Magnetic and Gravity Dynamics

Magnetic and Gravity Dynamics
P.O. Box 389,
United States
Tel: 1-903-766-3817

Built using ecBuilder.


"I finally started thinking outside of the box, only to find myself in a larger box."

*Robert H. Calloway*
Building a V Track Motor

I decided to write down my thoughts on how I would build a V Track engine. This is for the folks that are trying to do so and have failed thus far. All the rules that apply to other magnetic designs must be also used in the V Track design.

I would build the track as your stator and build the rotor with the runner magnet(s). Your stator should be made of iron. Flux loops will occur if you do not heed this advice, and you wont even be aware of it. The flux on the opposite ends of the magnets (away from the rotor) must be pulled to the iron. This leaves the flux on the end of the magnets facing the rotor to do work without fighting the inherit problems of looping. You want the rotor to move, not the flux by looping. (Example: N-S-N-S and so forth.) Flux will loop from one magnet to the next killing the effect. Keep your stator magnets long. Thin button type magnets are useless in a motor design. At least 2" length magnets must be used and stuck to the iron stator case. This kills the dreaded flux loop. Then each magnet can act independently from the next in line to make the rotor spin. This cannot be expressed enough. Notice on my video of the runner traveling through one gate that the track is on a iron table. Also notice that I used stacked magnets for the track to get a longer length. These are the very critical reasons for doing so when I built the track and seems to have been over looked. The rotor must NOT be made of iron or any other metal. It must be made of plastic such as nylon. The runner magnet(s) should be LONGER than the wide end of the V Track. The strongest point of any cylindrical magnet is at the center of the pole face. You do not want this strongest point to match up with the face(s) of the track magnets. If they do, you will have a very strong lock up point at the gate which is the wide end of the V. The rotor cannot overcome this. Allow your rotor or runner magnet(s) to extend past the widest point in the track by at least 1" on both ends. Then you will slip right through the gate area. Experiment by using several runner magnets in the rotor. This will also help to get you through the gate area. 3 pushing or pulling 1 and so forth. I hope this information will help anyone trying to build the V Track motor design. I would consider doing it myself, but I don't have the means to do so at this point in time. Also notice that my email address has changed if you have questions.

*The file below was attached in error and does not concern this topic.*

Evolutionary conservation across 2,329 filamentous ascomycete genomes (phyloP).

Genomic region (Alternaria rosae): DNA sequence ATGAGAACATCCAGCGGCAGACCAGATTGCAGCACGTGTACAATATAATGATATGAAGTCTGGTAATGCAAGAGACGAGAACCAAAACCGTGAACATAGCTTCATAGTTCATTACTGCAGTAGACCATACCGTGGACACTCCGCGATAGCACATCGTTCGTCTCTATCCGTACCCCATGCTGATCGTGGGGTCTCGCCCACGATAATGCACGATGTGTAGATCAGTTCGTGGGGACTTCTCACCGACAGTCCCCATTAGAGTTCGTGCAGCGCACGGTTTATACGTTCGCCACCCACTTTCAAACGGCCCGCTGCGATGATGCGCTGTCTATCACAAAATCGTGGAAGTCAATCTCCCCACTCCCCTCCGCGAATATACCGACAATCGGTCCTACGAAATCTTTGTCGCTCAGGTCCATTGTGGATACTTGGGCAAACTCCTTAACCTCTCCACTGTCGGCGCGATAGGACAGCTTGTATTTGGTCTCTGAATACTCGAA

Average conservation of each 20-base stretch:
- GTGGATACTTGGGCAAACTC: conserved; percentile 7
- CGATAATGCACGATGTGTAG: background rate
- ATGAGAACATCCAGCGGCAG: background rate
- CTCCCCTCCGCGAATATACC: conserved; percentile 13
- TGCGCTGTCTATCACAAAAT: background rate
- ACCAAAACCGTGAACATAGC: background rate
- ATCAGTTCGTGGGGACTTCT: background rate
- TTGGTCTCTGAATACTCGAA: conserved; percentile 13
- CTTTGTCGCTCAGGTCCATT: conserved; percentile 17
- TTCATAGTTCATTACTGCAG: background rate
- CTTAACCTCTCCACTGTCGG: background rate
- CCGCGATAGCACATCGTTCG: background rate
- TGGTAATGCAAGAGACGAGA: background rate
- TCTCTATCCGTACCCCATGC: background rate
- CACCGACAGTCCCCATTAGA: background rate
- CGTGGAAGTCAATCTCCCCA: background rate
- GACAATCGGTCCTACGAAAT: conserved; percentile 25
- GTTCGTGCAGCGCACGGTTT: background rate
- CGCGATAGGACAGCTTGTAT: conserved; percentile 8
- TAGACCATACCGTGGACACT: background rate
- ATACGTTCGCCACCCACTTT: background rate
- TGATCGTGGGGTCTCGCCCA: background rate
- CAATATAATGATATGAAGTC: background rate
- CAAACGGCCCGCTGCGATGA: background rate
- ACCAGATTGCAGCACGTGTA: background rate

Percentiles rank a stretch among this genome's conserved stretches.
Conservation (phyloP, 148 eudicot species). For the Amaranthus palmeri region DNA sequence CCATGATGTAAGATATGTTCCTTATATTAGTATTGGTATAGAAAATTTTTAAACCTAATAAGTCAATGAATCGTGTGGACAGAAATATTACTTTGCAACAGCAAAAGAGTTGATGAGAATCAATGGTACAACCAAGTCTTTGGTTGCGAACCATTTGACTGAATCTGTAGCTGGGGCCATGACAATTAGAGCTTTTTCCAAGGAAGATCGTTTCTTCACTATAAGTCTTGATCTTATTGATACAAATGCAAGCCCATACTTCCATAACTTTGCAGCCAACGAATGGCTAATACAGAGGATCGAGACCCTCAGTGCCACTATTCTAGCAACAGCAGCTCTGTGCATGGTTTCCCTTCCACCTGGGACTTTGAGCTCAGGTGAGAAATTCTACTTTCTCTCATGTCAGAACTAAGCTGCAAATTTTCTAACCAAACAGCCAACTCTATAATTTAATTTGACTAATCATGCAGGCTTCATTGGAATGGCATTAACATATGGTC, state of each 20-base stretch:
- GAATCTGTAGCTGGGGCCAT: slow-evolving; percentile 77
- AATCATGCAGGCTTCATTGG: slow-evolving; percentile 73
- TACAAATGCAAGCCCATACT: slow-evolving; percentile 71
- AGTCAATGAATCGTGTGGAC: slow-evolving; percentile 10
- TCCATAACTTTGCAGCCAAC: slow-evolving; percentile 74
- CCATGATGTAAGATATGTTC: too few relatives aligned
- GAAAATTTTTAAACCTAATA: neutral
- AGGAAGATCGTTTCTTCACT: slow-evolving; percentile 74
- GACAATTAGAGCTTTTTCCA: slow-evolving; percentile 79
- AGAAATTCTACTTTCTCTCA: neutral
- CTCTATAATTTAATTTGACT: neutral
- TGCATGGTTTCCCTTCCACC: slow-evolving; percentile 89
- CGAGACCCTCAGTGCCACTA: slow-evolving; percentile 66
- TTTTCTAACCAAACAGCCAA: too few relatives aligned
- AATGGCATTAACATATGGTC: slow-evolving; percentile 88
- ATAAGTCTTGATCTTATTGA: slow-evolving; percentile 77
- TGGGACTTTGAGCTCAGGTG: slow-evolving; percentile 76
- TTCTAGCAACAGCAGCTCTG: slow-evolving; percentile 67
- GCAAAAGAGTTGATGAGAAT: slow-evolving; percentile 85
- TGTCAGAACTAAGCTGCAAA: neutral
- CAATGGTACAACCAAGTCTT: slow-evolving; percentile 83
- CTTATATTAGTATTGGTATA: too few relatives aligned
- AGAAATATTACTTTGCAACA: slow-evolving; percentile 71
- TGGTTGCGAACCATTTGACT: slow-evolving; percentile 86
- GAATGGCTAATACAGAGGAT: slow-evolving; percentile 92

Whipmag Magnet Motor